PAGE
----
The car's battery management software should have no difficulty with different battery sizes, and should the main ECU need a software upgrade, that is already a routine maintenance task (just search the forum regarding software upgrades).

We'll have to see how it all turns out.
Indeed, the EV market his extremely young, replacing a market that is over 100 years old in maturity... We can only speculate.

I would also add that we are seeing the Charging networks grow (in the UK at least), and over the next few years range anxiety with small battery EVs will probably seem a quaint notion... Though I hope Mazda up the charging current rate in a future software update, as it seem they are currently limiting the maximum DC charging rate to 1C probably in an effort to prolong battery life.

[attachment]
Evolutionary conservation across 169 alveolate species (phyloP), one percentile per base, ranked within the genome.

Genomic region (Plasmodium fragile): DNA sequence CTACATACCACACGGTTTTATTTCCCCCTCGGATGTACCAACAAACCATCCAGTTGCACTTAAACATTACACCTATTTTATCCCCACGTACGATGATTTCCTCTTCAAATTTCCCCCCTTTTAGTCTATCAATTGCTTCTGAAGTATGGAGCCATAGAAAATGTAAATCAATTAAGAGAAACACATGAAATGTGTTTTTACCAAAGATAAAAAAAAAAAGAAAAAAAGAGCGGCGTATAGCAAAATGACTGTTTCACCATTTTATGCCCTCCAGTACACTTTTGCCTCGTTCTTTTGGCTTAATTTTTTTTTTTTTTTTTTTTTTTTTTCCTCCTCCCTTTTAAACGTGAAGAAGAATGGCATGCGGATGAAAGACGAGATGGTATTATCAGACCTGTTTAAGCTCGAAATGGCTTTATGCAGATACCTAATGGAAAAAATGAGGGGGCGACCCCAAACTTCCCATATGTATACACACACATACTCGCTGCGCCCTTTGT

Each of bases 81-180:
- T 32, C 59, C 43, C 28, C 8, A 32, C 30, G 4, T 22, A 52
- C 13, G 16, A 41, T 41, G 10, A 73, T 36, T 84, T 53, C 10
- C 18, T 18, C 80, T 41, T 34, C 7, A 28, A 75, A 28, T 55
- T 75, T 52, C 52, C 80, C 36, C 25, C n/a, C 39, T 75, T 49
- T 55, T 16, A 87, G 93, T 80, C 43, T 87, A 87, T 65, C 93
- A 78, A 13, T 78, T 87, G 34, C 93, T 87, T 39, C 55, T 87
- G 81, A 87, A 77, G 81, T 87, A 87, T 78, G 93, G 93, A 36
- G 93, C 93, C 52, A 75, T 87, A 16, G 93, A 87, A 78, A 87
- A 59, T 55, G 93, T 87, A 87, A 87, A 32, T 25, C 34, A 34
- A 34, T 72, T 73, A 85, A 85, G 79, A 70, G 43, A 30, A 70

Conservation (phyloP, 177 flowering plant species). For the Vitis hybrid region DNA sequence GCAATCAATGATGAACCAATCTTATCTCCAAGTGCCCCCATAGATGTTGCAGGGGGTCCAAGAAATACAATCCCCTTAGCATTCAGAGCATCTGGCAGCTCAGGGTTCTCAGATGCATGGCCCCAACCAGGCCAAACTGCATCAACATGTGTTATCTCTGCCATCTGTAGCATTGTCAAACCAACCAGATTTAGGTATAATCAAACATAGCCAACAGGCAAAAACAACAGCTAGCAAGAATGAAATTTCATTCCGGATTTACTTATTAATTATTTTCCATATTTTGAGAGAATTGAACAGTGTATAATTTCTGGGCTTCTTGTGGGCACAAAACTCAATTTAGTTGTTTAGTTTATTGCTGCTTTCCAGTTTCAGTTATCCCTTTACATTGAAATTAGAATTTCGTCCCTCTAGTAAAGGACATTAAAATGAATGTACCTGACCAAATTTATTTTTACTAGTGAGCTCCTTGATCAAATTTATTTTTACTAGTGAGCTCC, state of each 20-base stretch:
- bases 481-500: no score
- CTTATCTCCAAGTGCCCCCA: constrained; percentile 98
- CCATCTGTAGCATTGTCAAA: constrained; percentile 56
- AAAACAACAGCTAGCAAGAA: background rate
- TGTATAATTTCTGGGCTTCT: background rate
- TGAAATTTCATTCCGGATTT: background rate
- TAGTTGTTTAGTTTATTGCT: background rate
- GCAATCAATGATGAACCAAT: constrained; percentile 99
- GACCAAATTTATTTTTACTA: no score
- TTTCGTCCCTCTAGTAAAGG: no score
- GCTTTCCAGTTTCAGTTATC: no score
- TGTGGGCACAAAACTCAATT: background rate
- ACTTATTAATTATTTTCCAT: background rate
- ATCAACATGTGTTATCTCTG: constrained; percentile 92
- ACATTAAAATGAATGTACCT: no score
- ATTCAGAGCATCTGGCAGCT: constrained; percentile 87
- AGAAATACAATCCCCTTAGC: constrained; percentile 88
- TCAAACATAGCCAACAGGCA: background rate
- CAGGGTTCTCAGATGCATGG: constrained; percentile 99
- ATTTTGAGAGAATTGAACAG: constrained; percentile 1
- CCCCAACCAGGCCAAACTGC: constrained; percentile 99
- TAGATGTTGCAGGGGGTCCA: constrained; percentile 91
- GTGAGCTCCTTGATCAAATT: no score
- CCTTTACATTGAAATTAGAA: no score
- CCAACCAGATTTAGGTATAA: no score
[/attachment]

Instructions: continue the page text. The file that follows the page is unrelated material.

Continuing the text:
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Has there been word on how much the REX will add? Here in the US, the Volt was considered a REX and had a pretty long "HV" range. On the other hand, BMW i3 had a REX model that added 75 (?) miles only (which admittedly, doubled the EV only range). Of course, the bigger benefit is the ability to refill that 75 miles in a minute or two instead of hours on an EV charger
 

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Has there been word on how much the REX will add? Here in the US, the Volt was considered a REX and had a pretty long "HV" range. On the other hand, BMW i3 had a REX model that added 75 (?) miles only (which admittedly, doubled the EV only range). Of course, the bigger benefit is the ability to refill that 75 miles in a minute or two instead of hours on an EV charger